For the first time in nearly two decades, the Indian government has implemented a new pharmaceutical pricing policy aimed at lowering the cost of general treatment medicines by as much as 25 percent and some life-saving treatments by as much as 80 percent. The new rules will allow the National Pharmaceutical Pricing Authority to set price ceilings on 652 drug formulations used by companies to manufacture 348 essential drugs, including insulin, allergy medicines and cancer treatments, according to the Times of India. The rule went into effect Wednesday and the industry has been given 45 days to implement the new prices, which will then be re-evaluated every April to adjust for inflation.
Under the rules, drugmakers can't raise current prices of regulated drugs if they're already lower than the prices that will be announced in the coming weeks. And drugs currently priced above the ceiling will have to be priced lower by the end of June. The rule will limit retailers’ margins to 16 percent above wholesale on all drugs with a market share of more than a 1 percent.
The rules will most affect the country’s top drug manufacturers, including Ranbaxy Laboratories Limited (BOM:500359), Cipla Ltd (NSE:CIPLA), Sun Pharmaceutical Industries Limited (BOM:524715) and Dr. Reddy's Laboratories Limited (BOM:500124), one of the country’s largest manufacturer of generic drugs.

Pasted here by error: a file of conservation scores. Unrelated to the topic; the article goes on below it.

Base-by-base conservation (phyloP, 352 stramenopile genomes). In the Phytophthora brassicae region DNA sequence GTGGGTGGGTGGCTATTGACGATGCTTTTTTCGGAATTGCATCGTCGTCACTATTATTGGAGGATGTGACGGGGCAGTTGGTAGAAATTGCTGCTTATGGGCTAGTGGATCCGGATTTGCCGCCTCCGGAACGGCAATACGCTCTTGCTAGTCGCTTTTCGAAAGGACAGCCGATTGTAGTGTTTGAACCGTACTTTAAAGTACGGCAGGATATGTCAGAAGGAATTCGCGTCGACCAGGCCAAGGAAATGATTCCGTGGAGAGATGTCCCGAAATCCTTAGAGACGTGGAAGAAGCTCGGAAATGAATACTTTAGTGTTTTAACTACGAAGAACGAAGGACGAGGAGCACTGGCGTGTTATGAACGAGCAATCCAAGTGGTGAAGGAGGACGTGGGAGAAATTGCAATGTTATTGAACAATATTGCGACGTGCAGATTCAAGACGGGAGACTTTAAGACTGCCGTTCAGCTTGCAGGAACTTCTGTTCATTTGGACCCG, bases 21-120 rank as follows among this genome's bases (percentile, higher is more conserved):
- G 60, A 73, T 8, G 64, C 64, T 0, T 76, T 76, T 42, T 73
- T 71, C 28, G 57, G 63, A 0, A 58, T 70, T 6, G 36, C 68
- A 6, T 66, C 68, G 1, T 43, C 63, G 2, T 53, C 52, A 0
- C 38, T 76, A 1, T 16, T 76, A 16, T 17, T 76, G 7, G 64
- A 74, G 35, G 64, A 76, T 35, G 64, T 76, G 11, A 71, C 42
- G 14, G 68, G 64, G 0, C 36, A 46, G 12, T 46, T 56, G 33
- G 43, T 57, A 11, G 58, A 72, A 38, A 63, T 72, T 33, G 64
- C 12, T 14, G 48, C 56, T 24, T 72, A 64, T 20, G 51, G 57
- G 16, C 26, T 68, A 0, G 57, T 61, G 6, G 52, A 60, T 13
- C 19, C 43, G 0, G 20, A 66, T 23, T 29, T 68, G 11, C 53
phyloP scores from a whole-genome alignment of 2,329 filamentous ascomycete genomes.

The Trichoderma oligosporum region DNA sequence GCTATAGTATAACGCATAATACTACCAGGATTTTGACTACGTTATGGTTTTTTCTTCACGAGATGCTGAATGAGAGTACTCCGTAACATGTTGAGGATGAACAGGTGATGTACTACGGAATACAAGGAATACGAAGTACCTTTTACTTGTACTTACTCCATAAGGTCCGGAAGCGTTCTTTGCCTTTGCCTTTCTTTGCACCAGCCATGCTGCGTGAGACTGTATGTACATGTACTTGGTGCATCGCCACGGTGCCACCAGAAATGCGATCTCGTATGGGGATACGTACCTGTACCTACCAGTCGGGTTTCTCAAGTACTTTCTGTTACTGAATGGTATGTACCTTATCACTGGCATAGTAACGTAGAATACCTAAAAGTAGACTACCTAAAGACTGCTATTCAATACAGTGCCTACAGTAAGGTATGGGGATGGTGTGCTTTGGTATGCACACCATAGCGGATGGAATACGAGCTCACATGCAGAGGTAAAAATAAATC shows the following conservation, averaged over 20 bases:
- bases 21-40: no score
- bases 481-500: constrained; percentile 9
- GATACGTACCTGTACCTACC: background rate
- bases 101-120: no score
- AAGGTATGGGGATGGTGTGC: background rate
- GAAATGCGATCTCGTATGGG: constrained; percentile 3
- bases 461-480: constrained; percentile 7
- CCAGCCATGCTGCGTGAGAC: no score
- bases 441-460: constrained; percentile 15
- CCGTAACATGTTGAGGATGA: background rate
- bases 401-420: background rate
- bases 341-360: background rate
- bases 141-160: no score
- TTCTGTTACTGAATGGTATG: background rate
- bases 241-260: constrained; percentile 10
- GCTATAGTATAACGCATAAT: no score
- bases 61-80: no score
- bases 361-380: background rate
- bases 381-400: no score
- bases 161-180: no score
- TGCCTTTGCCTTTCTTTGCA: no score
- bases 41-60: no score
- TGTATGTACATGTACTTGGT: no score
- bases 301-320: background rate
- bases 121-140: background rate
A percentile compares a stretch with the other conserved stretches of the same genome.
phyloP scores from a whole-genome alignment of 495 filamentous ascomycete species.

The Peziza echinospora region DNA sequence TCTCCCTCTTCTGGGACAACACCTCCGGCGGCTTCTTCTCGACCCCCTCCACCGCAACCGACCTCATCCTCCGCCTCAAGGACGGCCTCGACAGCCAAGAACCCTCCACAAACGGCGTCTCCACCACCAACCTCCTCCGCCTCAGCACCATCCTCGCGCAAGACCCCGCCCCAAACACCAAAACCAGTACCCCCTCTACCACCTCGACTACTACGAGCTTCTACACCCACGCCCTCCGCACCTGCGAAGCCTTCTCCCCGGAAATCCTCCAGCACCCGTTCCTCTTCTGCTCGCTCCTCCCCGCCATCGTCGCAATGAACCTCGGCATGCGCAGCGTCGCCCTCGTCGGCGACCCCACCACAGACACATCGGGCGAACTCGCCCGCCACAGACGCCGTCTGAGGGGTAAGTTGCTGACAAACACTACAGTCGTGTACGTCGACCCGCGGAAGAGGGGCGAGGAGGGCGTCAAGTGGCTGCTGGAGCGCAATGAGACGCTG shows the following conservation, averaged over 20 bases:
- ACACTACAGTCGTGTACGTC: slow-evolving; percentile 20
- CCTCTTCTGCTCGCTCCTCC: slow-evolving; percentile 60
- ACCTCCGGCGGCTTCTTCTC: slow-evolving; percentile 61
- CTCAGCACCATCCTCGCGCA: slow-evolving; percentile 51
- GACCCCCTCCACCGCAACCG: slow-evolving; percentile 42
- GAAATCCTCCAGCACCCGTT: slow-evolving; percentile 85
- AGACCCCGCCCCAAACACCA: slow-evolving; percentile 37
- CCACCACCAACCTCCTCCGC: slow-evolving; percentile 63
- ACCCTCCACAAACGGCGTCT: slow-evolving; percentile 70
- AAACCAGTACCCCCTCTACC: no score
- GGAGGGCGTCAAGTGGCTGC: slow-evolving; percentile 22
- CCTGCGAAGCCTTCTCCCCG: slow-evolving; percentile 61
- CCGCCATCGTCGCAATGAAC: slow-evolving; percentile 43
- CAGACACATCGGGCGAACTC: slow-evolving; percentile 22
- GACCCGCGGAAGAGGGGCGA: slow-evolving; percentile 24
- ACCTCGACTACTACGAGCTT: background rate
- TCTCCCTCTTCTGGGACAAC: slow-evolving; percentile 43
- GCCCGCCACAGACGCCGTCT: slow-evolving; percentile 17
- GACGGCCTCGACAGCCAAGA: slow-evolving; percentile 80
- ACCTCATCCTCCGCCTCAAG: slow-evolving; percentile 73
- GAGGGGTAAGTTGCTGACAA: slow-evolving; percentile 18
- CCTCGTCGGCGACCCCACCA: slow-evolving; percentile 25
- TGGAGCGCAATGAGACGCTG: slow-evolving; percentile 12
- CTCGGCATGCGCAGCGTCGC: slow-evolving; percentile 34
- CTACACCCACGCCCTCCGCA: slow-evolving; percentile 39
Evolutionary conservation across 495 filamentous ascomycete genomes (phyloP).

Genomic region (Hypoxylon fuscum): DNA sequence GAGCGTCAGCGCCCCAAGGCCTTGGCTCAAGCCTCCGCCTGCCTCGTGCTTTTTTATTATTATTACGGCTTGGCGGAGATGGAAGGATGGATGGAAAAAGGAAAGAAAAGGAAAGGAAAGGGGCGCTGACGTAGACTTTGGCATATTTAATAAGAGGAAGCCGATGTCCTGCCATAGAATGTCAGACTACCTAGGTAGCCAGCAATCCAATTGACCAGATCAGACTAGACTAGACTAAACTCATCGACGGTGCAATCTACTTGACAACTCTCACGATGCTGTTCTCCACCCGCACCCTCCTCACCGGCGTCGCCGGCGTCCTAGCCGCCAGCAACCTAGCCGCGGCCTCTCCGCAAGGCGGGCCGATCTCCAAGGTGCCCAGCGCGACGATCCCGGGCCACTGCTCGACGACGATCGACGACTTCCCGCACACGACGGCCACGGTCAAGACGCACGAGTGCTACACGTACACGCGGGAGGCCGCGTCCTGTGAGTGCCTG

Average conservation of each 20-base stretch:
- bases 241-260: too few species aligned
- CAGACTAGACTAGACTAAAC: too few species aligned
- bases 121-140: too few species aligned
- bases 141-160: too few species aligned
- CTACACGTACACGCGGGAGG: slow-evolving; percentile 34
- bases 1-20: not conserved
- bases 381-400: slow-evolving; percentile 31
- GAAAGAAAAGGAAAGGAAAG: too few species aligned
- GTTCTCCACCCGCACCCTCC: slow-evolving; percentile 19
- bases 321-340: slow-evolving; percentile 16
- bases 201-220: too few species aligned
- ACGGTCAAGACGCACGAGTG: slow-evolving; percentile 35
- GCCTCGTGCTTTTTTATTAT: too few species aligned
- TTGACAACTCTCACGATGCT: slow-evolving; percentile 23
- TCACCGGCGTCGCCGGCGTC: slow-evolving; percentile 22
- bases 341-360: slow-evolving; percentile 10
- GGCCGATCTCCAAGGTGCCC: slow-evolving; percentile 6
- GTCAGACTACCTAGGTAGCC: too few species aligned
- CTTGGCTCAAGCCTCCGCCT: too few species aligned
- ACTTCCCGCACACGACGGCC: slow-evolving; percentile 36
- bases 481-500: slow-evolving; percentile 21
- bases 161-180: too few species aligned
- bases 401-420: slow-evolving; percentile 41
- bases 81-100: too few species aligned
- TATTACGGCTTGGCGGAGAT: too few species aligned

With prices set to be fixed, India’s drug manufacturers are looking abroad to help boost their profits. Ranbaxy, for example, announced this month it has filed with U.S. regulators to sell three of its drugs here, where consumers pay the world’s highest prices for pharmaceuticals, according to a report in the April edition of Health Affairs journal.
Meanwhile, the Indian Supreme Court ruled last month against Swiss drugmaker Novartis AG (NYSE:NVS), saying Glivec, a drug the company makes to treat a rare form of leukemia, wasn't different enough from similar drugs on the market to permit a patent in India. The country has some of the most stringent rules regarding drug patents in an effort to keep down the cost of medicine in the national marketplace.
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The ruling has global implications for generics because of India’s top position as an exporter of these drugs to impoverished countries.